Plans for a piece honoring Muskegon’s greatest benefactor, Charles Hackley, is in the works for the downtown area thanks to a donation from Peter Turner.

With efforts to honor Winsor McCay now in full swing, Spring Lake is now investigating the creation of sculptures to highlight his pioneering animation works.

Holland, MI, just down the road apiece, has added sculpture in their downtown area.

Grand Rapids, of course has Fredrick Meijer Gardens.

Art has been added along the Hart-Montague bike trail.

Wouldn't it be wonderful of the area as a whole were known nationally for their public displays of sculpture?

Let me hear your suggestions...

Friday, December 5, 2008

Samaroff, Sonia, and Pepito the Spanish Clown

Some 15 years ago, the journey began.

On a visit to the local county museum, archivist Barb Martin unearthed a gem.

It was a single piece of paper, molded into a program for a movie premiere some 80 years ago. Contained within were the details on events surrounding an evening at a theater located 2,192 miles from my home.

The document highlighted the the Los Angeles premiere of Charlie Chaplin's The Circus. The theater - Sid Grauman's grand Chinese Theater on Hollywood Blvd, which had opened only a few month previous, was the setting.

The enormous lights of Otto K. Olsen's invention, pivoting from their trucks lined up in front of the theater and across the street, threw their beams skyward; other floodlights brought a day time brightness to the whole block surrounding the theater. Limousines dashed up to discharge the luminaries of the motion-picture world, producers, directors, and stars galore from every studio in Hollywood, all paying five dollars a seat to do honor to Charlie s new picture and to tell him that whatever untoward happened, he belonged in their hearts.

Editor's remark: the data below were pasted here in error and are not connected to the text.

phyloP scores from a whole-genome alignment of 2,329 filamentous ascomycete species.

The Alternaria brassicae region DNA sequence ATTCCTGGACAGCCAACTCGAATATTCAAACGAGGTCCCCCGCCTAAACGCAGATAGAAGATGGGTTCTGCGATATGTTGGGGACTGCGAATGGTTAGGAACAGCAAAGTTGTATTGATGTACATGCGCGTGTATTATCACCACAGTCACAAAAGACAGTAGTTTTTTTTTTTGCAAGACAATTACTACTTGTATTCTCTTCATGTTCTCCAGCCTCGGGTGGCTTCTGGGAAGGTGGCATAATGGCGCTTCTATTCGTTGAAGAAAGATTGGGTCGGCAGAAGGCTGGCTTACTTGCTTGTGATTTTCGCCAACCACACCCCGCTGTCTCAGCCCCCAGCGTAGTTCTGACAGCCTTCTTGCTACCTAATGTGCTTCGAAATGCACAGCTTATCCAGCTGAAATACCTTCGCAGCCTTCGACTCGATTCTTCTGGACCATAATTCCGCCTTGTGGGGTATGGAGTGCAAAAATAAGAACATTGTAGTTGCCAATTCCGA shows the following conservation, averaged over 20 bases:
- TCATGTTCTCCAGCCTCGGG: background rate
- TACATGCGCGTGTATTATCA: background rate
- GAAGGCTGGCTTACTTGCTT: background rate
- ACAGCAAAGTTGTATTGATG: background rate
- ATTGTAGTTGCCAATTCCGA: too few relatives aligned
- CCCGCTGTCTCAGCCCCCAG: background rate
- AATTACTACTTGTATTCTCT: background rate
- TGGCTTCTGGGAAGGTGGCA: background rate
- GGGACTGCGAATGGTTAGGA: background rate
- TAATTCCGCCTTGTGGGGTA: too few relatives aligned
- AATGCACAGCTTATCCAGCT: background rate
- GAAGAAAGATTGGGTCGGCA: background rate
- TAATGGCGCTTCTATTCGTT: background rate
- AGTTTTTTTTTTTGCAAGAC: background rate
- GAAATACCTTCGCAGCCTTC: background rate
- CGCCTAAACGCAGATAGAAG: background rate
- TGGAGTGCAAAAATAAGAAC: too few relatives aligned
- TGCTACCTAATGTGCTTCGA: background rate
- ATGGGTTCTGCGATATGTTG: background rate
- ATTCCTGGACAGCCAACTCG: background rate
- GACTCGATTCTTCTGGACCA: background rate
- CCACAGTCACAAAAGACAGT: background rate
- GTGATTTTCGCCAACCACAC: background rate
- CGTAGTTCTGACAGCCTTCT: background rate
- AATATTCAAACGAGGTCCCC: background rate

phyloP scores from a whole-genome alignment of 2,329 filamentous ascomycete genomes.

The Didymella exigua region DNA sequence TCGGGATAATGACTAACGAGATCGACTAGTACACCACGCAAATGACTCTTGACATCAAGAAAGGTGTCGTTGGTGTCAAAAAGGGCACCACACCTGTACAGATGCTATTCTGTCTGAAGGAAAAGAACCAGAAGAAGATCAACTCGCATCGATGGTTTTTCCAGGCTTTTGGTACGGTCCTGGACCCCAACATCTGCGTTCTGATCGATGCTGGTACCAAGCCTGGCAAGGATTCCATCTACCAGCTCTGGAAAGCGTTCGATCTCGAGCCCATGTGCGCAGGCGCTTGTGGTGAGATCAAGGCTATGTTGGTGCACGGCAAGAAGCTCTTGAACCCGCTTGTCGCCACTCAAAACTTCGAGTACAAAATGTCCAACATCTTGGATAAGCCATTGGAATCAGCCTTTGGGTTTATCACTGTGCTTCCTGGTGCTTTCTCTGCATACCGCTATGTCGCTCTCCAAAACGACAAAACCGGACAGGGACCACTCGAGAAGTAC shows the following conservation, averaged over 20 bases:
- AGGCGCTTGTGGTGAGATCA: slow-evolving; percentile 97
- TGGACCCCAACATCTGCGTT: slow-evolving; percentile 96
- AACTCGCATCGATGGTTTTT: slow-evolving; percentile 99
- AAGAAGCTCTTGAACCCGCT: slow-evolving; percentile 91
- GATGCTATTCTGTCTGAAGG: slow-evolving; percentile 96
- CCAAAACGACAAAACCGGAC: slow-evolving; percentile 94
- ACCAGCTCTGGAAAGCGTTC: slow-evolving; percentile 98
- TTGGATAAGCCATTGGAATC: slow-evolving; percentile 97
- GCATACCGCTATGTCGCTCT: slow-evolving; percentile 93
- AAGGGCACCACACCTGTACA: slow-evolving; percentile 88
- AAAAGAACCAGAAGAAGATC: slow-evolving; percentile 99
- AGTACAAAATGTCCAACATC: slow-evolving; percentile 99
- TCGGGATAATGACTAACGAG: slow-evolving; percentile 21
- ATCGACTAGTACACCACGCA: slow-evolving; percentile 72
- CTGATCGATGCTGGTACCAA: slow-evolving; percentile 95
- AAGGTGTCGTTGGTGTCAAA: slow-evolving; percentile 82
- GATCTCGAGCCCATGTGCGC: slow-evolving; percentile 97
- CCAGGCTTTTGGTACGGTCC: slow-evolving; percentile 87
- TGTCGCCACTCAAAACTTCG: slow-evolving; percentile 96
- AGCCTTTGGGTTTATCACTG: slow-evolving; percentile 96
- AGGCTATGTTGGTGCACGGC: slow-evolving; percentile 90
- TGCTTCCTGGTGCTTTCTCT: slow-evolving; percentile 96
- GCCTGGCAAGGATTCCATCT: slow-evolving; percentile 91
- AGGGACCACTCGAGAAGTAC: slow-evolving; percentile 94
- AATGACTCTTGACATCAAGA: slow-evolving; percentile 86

Charlie escorted Merna Kennedy to the first night; Maisie was there with a party. A microph
one, set up on the court with a master of ceremonies presiding, lured various stars to chirp bromides to the world waiting at the radio, the inane, "Hello, everybody. I'm so thrilled to be here and know you will be, too, when you see this wonderful picture...
At Chaplin's request, Grauman was asked to present a show as a prologue to the film. Titled Ballyhoo, Grauman presented "An Old-fashioned One Ring Circus.

The prologue to The Circus as staged by Sid Grauman, that master showman, was in itself worth the price of admission. Three rings of circus acts concentrated on the large stage gave the illusion of a full-fledged circus in action. Bare back riders, the noted Paddleford family, trapeze performers, the sawdust, the sideshows, and the barkers overflowed from the stage into the spacious front court and completed the illusion. The ornate gaudiness of the Chinese Theatre fitted the transitory atmosphere of the night.

Among the other acts performing were Russian immigrants, Donat Butowick, and his wife, the former Ella Bluhmfield. Members of the Muskegon Actors' colony, the were joined by some of the top performers from the era.